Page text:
The first successful summit of Mount Everest was achieved on May 29, 1953, by Edmund Hillary and Tenzing Norgay. Since then, more than 3,000 people have climbed to the top of Mount Everest.

 

4.Yungas Road (Bolivia)

 

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The Yungas Road, often called "The Death Road," is a dangerous mountain road in Bolivia. It's one of the most dangerous roads in the world.

The road has had a history of landslides, frost heaves, and other natural disasters leading to many deaths. In 2007, an estimated 200 people died when a landslide buried cars and buses on this treacherous stretch of road.

The Yungas Road is more than just a dangerous mountain highway. It's also a symbol of Bolivia's history and culture, intricately linked to its geography and climate. The route was originally built by hand during the 1930s and wasn't paved until 1974.

The name comes from the route's steepness and many hairpin turns, which are so close together that it feels like driving on an endless staircase.

The road connected La Paz to Coroico and was built to transport agricultural goods from La Paz to Santa Cruz de la Sierra markets. It has been nicknamed "the most dangerous road in the world" because of its sheer drops and hairpin turns.

 

5.Chernobyl (Ukraine)

 

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Chornobyl is a city in Ukraine. It is not a tourist destination, as it is still considered dangerous to visit. The Chornobyl nuclear disaster happened in 1986 when a nuclear reactor exploded. This was the worst nuclear accident in history.

The Chornobyl nuclear disaster was caused by human error and the poor design of the reactor. The explosion released large amounts of radiation into the atmosphere, which spread over much of Europe and caused widespread radioactive contamination.

The Chornobyl accident heavily contaminated land in Belarus, Russia, and Ukraine with radioactive materials such as cesium-137 and strontium-90, which can cause cancer if absorbed by living organisms.

The radiation has been estimated to have caused thousands of cases of cancer among those exposed to it immediately or within a few years after exposure; it will eventually cause at least 4000 cases of cancer among those exposed over 20 years ago who were children when they were exposed (this number includes those who died from other causes).

There are now warning signs around the area telling people to stay away from it because it is still very dangerous to visit.

 

6.Death Valley (USA)

 

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Death Valley is the hottest, driest and lowest point in North America. It is located in California and Nevada.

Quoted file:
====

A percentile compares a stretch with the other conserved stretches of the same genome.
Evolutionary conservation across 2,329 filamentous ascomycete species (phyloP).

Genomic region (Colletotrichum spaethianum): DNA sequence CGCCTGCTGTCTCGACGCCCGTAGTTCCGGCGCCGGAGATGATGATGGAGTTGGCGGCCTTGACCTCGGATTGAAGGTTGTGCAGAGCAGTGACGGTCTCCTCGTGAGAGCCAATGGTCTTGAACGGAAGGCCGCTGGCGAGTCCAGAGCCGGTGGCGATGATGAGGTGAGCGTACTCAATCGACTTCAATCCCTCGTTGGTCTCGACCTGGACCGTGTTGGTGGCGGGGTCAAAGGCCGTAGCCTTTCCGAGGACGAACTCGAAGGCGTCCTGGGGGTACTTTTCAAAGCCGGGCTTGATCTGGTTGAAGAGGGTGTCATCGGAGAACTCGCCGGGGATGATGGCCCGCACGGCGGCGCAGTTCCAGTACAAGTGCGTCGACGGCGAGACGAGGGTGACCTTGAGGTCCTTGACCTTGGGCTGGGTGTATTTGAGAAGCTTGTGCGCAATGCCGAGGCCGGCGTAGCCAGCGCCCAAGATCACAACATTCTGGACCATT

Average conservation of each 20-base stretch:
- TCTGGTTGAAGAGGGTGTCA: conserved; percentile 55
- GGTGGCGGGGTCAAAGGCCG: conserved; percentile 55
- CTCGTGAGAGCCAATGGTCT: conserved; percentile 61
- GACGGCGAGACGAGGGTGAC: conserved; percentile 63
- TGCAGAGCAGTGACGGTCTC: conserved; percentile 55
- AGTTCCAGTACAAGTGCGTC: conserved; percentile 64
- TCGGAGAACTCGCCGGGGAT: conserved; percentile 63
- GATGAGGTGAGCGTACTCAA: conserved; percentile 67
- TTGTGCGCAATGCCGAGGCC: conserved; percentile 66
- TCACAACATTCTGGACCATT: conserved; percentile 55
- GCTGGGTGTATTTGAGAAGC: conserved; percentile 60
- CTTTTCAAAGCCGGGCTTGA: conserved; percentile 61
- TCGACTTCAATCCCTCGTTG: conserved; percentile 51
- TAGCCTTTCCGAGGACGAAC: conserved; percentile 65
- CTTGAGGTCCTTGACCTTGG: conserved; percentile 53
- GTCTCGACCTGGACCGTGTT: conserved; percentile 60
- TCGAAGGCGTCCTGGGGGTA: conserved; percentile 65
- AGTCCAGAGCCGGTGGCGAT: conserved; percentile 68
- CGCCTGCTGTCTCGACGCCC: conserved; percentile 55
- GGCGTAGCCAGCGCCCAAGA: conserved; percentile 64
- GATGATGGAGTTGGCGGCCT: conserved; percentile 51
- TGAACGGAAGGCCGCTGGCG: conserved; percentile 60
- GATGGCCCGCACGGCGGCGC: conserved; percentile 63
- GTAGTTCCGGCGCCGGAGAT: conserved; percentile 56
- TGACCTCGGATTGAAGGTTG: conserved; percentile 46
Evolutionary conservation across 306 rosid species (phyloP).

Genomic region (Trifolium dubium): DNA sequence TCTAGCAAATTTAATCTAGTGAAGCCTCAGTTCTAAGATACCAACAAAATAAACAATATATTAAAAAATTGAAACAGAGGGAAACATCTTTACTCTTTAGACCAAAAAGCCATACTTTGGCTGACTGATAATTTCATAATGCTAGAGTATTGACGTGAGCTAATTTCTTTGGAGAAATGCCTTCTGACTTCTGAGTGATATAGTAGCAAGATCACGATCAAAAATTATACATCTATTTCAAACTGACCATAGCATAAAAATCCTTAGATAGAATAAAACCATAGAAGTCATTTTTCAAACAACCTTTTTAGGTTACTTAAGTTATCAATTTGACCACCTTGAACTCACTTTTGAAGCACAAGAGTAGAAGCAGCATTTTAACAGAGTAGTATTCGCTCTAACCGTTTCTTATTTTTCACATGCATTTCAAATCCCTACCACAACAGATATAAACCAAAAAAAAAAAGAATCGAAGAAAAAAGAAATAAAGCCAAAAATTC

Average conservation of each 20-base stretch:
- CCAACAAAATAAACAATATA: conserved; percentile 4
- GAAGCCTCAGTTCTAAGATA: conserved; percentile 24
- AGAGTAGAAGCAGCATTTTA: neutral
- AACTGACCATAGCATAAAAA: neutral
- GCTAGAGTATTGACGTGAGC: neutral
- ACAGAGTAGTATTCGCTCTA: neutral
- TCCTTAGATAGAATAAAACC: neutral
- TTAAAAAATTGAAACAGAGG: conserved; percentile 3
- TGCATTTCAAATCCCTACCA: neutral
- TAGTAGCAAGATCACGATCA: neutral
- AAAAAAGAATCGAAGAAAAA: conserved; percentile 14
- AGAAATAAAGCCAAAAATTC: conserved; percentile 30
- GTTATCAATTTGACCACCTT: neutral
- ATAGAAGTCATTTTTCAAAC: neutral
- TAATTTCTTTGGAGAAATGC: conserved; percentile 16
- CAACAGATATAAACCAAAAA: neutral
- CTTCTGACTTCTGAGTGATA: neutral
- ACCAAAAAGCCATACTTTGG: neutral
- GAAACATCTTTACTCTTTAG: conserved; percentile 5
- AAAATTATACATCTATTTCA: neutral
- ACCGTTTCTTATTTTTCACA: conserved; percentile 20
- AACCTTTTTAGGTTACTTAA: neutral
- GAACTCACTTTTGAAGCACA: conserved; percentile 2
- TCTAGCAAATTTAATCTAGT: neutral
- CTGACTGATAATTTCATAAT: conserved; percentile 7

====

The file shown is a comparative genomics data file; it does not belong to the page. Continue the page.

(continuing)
Death Valley is one of the most extreme places on Earth. There are no buildings or houses, fewer trees and plants, and it's almost always hot, with temperatures reaching up to 56 degrees Celsius (134 degrees Fahrenheit).

It is also home to some of the most dangerous creatures on Earth, like scorpions, rattlesnakes, black widow spiders, and tarantulas. The valley has no permanent residents, but it is a popular tourist destination with people coming from all over the world to see its unusual landscape and wildlife.

It is also a popular place for hikers and bikers alike, but it's important to know how dangerous this place can be because many dangers lurk within its beautiful scenery. One of these dangers is heat stroke, which can happen when you're not properly hydrated or not wearing enough clothes. for protection from the sun's rays - even though it's wintertime!

The name Death Valley came from a story that was told by people who were exploring this area in 1849. They found a man who had died from thirst with his horse nearby. They said it looked like he died trying to find water, so they called the area Death Valley because of this man's death.

 

7.Darvaza Gas Crater (Turkmenistan)

 

Darvaza Gas Crater - Wortco.com

 

The Darvaza gas crater is a natural gas field in the middle of the Karakum Desert in Turkmenistan. This crater was created when Soviet engineers set fire to underground natural gas storage in 1971. The burning continues to this day and has created a surreal landscape.

The crater is about 230 meters (750 ft) wide and 60 meters (200 ft) deep and is filled with natural gas. It has become a popular tourist attraction for adventurous travelers, who can descend into the crater, although it is not recommended to do so due to safety concerns.